A Review of Between the Buried and Me's "Automata I"

    I genuinely don’t have a lot to bring to the table here, so I’ll forgo the background explanation and context setting I usually do. “Automata I” is the first part of what I presume is a two-part work mirroring Between the Buried and Me’s prior release “The Parallax”, which was a 30-minute EP followed by a 72-minute LP. “Automata I” is 35 minutes long and effectively 5 tracks. So, how is it? Well, it’s… fine.

    Overall, it’s definitely not far from “Coma Ecliptic” in its makeup. There’s a bit more harsh vocals, and a more cohesive use of synths and decoration towards making this One Thing than “Coma Ecliptic” which was more or less episodic. But it’s not a huge difference, and BTBAM haven’t had huge differences between any of their albums since probably “Colors” 11 years ago. Personally? Their vocabulary is starting to grow a bit stale, and most of the expansions they’ve made in vocalist Tommy Rogers’s contributions are of varying quality.

    I think Rogers has made great contributions, but “Automata I” makes me feel that he’s kind of shouldering a lot of focus as the element that changes the most between releases, since everything about the instrumentalists remains… pretty much identical every time. With that as a disclaimer, the combination of vocal delivery, lyric writing, and lyric setting is one of the most disappointing parts of this release. There’s a lack of emotion or expression to his clean delivery that makes the majority of the loudly-backed melodic sections (the endings of “Condemned to the Gallows” and “House Organ”) really fall flat. The hallmark cryptic lyrics of BTBAM are, yup, still here: they’re lacking the bits of actual character and humanity that parts of “Parallax II” blessedly had, and I think this compounds with the monotony of the delivery to make them a bit grating.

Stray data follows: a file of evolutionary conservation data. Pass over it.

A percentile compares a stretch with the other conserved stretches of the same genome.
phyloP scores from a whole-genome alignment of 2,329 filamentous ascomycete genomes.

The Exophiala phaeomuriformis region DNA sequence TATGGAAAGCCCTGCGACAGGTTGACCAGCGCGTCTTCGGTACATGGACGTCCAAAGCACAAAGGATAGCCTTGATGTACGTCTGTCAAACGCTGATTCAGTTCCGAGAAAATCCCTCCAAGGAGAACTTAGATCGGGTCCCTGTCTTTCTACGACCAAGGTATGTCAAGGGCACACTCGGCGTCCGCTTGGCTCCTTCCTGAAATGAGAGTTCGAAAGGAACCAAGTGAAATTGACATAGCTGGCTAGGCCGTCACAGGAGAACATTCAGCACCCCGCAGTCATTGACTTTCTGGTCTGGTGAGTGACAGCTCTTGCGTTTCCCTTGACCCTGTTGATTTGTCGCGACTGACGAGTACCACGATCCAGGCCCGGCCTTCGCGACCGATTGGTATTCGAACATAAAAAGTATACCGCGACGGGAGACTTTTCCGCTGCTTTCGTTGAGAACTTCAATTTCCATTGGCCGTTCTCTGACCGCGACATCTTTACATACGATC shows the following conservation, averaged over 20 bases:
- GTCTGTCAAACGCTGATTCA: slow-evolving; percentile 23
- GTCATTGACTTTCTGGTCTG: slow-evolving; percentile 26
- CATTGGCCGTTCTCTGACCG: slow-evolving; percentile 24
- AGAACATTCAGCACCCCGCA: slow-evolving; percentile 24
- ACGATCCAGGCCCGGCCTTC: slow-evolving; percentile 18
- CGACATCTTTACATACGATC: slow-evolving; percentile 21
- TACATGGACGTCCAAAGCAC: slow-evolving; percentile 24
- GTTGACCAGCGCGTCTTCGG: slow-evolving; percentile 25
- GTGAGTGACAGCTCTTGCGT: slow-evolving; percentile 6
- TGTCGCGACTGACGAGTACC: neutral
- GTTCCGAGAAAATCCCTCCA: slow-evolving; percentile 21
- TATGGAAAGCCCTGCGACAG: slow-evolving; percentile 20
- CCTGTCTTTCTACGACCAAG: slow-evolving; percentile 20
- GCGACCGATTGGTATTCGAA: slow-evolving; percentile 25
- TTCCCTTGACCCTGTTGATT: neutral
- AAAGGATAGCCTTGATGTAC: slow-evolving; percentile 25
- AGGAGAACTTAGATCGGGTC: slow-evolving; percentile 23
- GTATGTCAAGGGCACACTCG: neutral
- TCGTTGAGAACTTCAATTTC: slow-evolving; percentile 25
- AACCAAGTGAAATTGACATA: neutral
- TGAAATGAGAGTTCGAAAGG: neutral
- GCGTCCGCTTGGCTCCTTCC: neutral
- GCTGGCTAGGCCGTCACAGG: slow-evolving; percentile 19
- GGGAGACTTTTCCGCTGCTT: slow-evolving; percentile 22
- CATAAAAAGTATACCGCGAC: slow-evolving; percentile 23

Furthermore, there’s a lot of really amateurish lyric setting throughout the EP that sounds like it just wasn’t given enough attention. It first shows up in literally starting the first song by saying the name of the song on one note – but it’s a pretty ubiquitous issue. The distant vocals around 5:00 of “Condemned to the Gallows” are again singing the name of the song in a really unnatural 8th note part as “Con-de-e-e-e-emned to the gal-lows”. It’s… well, it’s amateurish. It sounds cheesy. This is very noticeable in “Yellow Eyes” and “Blot” too, at the 6:56 and 5:59 marks respectively, where the lyrics don’t fit the melody – it sounds as if the melody was written first and then the lyrics had to be crammed in to fit. The latter example is very noticeable as the lyric “Computer simulation complete” comes across roughly as ‘Computer simulashncmplete’ and gets really awkwardly crushed into the melody. It’s unnatural, but not in a good, evocative way.

    Speaking of amateurish and cheesy, “Blot” has a lot of rough parts, huh? The opening exoticism guitar over the ridiculously cheesy wah-wah bass and the reverb-drenched drums is pretty cringe-inducing. Maybe even worse is the obligatory epic major chorus, first shown at 2:51. It has this meandering harmonic structure that goes nowhere, trite lyrics, and is probably an all-timer for out-of-place BTBAM choruses. I would expect this to have come on an album 7 years before the chorus of “Lay Your Ghosts to Rest”, not after. Also, there’s a pretty iffy note choice in the vocals in the first repetition of the double chorus (at 3:10), using a C leading to the D right after when the actual key would suggest the leading tone of C#. It’s just… a weird nag, like a lot of the issues I have with this release, that makes it seem like this got pushed out too quickly.

    Here’s the stuff I like about this EP quickly: the motif at 1:20 in “Condemned…” and 1:29 in “House Organ” as well as other places is good and sounds relatively fresh. The intro to “House Organ” is also fresh as hell and really plays up the atmosphere evoked by the title “Automata” well (and the riff reappears in “Millions” throughout the section at 2:11). The machine sounds, programming, and such are quite good, in stark contrast to the other somewhat recent mainstream-progressive-metal-concept-album-with-robots, Dream Theater’s “The Astonishing”. The audacious, stuttering guitar melody in the first main section of “Blot” is weird and cool in the right way. There are some really interesting scream & harsh vocal textures throughout the EP that are leaps and bounds ahead of the clean stuff.

    Finally, “Millions” is a really beautiful, solemn, even subtle BTBAM song. It suffers from some of the things I’ve already discussed, and is probably a bit too short, but if that kind of moody departure from BTBAM cliches was more representative of this album - I’d be much more positive on “Automata I” as a whole! But it’s not! And I’m not. I doubt I’ll be listening to this very much until the release of the second part. Instead, I’ll be lost in how unbelievably good Instrumental, adj. is, and how every song of theirs sounds new.